Questions raised on gifted program Berger's responses fail to satisfy some

December 01, 1992|By Mary Maushard | Mary Maushard,Staff Writer

Baltimore County School Superintendent Stuart D. Berger played to a packed house last night, but he didn't necessarily send away satisfied customers.

More than 1,200 parents, teachers and students, concerned about the county's Gifted and Talented program, jammed the auditorium at Loch Raven Senior High School, standing five and six deep in the rear aisle. But what one man called Dr. Berger's "nonchalant manner" did not satisfy the sometimes testy crowd, drawn to the meeting by rumors that the program would be diluted or even dissolved next year.

"I am absolutely frustrated by having to figure out how many more times I have to say the same thing. I am not interested in cutting the program at all. I am supportive of the program and I've always been supportive of the concept," Dr. Berger said.

The superintendent did say, however, that he would not back off from reviewing the program, which serves about 8,000 county students from elementary through high school.

"No program is immune from having somebody take a look at it," he said.

A committee of parents, teachers and administrators started last week to review the county program. It will make its recommendations in February for the next school year.

Dr. Berger said that he wants the program to be inclusive rather than exclusive, and for each school to have a say in which students would participate.

But the crowd, eager for a guarantee for the program's future, seemed unimpressed with his generalities.

"I don't think he's telling the whole truth," Kevin Dasch, a senior at Loch Raven Senior High, said as he left the auditorium. "He's going to look at it, and when he looks at it, he's going to change it."

Young Dasch, who has been in the Gifted and Talented program since sixth grade, said he thought change would hurt rather than help it and might even drive the top students away from county public schools.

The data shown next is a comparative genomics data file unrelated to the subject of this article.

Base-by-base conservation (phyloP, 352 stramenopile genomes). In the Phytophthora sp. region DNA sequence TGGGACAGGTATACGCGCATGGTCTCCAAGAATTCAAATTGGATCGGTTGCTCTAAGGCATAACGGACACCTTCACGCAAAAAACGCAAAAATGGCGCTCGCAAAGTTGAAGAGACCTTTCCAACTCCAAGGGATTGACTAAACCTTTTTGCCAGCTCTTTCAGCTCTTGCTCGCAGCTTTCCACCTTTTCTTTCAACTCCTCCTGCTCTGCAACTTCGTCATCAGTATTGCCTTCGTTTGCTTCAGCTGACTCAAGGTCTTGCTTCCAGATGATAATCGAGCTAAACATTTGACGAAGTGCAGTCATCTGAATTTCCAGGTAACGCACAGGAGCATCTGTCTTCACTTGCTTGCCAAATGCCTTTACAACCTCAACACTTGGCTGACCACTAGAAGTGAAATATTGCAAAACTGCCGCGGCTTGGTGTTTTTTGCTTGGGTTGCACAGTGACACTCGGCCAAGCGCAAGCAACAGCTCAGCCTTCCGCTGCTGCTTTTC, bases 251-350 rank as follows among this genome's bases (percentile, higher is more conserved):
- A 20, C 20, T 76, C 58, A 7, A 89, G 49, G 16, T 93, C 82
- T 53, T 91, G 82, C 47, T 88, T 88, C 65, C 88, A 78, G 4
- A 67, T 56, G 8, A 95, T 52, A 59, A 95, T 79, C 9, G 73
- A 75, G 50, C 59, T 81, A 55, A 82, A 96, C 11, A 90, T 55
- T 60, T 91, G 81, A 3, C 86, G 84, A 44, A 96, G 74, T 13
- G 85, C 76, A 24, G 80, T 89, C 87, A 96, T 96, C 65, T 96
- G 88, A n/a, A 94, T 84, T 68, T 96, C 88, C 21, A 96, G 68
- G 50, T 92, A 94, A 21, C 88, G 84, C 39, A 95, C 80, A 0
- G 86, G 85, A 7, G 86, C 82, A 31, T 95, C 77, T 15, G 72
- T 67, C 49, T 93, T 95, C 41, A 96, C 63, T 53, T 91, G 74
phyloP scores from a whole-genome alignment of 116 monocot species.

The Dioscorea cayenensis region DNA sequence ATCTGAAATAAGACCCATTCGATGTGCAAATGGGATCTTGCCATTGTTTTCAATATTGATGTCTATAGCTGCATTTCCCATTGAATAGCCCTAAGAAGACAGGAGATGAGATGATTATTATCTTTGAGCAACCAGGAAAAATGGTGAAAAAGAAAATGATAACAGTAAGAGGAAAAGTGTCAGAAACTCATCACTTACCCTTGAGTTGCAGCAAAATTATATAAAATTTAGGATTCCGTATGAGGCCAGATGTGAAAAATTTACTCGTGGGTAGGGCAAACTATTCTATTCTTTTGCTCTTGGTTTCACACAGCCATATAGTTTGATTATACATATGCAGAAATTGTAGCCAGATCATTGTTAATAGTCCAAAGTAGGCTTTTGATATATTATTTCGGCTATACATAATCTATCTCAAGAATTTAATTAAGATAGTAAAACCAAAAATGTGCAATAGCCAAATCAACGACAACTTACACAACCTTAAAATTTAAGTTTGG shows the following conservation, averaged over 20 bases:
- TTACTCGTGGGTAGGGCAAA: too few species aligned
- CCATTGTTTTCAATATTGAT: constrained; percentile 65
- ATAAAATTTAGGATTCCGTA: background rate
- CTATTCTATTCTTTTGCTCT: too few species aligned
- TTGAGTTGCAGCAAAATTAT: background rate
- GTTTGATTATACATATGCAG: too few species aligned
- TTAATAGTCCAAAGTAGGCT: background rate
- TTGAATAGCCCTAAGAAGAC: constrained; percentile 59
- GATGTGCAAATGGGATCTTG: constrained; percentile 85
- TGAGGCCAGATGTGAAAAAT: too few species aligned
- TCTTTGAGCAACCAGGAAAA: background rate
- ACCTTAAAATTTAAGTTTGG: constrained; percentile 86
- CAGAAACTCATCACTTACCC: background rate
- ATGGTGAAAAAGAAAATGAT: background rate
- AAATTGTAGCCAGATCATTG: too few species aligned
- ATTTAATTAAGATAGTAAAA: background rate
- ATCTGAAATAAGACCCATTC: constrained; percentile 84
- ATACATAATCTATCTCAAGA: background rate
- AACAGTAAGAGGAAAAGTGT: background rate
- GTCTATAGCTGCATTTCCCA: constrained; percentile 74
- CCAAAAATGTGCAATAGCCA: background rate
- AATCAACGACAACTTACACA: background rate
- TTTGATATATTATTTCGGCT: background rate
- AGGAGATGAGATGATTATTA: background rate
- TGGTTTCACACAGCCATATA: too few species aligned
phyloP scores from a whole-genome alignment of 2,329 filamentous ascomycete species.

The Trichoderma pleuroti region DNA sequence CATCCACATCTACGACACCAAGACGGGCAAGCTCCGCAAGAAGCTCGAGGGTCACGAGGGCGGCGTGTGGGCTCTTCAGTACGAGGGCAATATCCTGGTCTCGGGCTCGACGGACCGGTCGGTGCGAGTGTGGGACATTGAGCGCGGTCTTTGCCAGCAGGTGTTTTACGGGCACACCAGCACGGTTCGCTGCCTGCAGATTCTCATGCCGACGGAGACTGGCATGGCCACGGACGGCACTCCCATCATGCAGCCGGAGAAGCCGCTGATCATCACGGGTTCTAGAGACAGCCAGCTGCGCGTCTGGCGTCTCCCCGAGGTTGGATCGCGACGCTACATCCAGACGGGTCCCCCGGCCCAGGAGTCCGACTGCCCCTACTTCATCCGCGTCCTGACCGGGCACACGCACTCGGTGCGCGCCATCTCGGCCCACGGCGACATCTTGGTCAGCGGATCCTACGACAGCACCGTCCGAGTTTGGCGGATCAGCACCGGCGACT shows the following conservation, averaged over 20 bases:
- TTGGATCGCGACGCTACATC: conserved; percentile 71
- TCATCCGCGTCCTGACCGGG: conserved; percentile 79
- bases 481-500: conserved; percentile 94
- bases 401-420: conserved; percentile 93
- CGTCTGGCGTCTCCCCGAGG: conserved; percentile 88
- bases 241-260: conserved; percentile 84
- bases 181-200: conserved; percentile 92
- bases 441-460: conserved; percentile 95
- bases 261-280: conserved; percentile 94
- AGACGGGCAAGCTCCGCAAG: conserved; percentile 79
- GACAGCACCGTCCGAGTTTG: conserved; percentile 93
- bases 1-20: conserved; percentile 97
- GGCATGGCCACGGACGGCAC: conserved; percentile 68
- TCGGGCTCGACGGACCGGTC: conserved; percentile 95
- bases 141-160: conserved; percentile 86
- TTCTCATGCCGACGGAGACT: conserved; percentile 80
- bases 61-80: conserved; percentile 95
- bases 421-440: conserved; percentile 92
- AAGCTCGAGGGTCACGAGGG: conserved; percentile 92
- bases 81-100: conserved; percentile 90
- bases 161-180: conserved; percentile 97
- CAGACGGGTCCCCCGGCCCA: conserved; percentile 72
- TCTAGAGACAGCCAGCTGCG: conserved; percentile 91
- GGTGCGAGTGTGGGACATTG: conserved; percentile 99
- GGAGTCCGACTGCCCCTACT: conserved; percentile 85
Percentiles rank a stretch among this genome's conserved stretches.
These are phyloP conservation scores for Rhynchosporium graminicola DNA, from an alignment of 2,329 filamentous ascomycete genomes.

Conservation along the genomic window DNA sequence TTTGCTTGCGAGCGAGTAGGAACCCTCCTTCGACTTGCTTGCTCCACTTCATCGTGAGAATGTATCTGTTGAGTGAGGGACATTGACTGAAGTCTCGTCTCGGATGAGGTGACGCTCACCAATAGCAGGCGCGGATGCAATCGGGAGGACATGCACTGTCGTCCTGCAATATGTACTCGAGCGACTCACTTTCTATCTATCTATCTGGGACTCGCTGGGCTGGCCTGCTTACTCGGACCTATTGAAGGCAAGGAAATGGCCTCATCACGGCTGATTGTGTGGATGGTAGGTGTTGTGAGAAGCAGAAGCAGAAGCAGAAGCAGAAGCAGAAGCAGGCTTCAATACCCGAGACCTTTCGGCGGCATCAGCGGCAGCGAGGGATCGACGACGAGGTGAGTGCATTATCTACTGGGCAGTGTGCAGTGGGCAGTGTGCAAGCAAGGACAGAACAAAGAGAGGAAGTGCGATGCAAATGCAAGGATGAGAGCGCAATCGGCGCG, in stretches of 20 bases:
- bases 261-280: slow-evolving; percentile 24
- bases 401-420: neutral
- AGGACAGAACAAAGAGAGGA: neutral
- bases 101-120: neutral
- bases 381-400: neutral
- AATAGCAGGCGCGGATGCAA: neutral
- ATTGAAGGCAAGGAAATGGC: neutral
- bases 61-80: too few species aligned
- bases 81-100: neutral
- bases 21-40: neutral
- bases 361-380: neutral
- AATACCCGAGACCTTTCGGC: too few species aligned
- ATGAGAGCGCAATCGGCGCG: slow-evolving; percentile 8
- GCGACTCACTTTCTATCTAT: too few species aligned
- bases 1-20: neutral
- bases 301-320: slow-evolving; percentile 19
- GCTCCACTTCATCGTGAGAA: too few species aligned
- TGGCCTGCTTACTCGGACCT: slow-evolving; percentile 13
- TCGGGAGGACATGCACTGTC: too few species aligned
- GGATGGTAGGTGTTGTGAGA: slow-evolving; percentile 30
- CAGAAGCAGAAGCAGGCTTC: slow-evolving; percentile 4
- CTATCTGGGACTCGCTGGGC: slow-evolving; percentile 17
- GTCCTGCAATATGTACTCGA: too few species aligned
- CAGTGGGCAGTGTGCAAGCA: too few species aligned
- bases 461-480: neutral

One of the first questioners facing Dr. Berger was John Murray, a junior at Pikesville High who said he didn't want to hear "any philosophical stuff," but just wanted to know "will the Gifted and Talented program be available for students in Baltimore County next year."

"The answer to that question," Dr. Berger said, "is yes."

Dr. Berger often said he did not know about the specifics of the Gifted and Talented curricula, which left people wondering why he had come unprepared to the meeting of the Baltimore County Association for Gifted and Talented Education.

"I think he came very unprepared," said one parent, Ron Baldwin of Sparks. "The doctor keeps making the same answers over and over. He has not examined the curriculum."

Rodger Janssen, a Parkville parent, agreed. "I didn't get any satisfaction. It appears to me he's walking in circles."

Some of the program's supporters asked how the program could take in more students without "watering down" its quality, but they received no specific response. One woman who did not identify herself asked what seemed to be on many people's minds: "Why fix it if it's not broken?"

"I'm not saying it's broken," Dr. Berger replied. "I'm not saying it's broken -- I'm saying in these times that it ought to be looked at."

He did say that any change in the program would not be financially or politically motived. "I am interested in doing what is best," he said.

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